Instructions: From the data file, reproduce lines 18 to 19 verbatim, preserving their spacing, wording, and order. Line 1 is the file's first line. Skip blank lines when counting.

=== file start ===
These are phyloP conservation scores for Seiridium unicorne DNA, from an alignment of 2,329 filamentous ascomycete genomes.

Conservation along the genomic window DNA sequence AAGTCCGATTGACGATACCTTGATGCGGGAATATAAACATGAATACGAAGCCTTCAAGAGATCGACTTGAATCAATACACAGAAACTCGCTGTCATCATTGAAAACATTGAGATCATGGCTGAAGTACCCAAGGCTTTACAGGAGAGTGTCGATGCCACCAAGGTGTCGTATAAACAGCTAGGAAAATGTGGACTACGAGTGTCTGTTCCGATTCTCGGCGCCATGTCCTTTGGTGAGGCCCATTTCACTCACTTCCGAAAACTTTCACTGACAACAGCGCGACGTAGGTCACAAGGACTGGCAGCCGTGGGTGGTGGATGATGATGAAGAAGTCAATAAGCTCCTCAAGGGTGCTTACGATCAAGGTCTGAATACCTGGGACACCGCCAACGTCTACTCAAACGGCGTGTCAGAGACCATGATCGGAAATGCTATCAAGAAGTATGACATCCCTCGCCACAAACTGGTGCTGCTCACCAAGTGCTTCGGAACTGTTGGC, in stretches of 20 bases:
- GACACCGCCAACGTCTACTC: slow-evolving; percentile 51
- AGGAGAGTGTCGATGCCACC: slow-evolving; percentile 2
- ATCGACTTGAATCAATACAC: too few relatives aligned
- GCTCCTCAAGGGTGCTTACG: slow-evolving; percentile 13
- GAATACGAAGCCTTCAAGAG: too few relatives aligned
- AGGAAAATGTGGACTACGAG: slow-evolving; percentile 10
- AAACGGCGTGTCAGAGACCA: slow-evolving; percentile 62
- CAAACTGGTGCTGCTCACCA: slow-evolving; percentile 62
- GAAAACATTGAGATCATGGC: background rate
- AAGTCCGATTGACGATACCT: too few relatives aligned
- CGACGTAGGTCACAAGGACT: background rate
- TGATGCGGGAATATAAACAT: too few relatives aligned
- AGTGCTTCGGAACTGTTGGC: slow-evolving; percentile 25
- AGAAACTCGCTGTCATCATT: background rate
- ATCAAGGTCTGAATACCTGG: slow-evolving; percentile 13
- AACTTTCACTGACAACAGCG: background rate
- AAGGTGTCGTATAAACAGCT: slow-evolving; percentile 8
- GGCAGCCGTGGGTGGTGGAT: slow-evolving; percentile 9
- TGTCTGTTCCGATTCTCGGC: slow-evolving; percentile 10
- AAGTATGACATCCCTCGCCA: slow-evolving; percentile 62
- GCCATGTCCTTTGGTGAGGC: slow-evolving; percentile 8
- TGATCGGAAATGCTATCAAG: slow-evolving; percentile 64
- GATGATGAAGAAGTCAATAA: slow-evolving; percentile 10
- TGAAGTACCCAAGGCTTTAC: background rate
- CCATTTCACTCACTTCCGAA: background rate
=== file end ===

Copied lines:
- AACTTTCACTGACAACAGCG: background rate
- AAGGTGTCGTATAAACAGCT: slow-evolving; percentile 8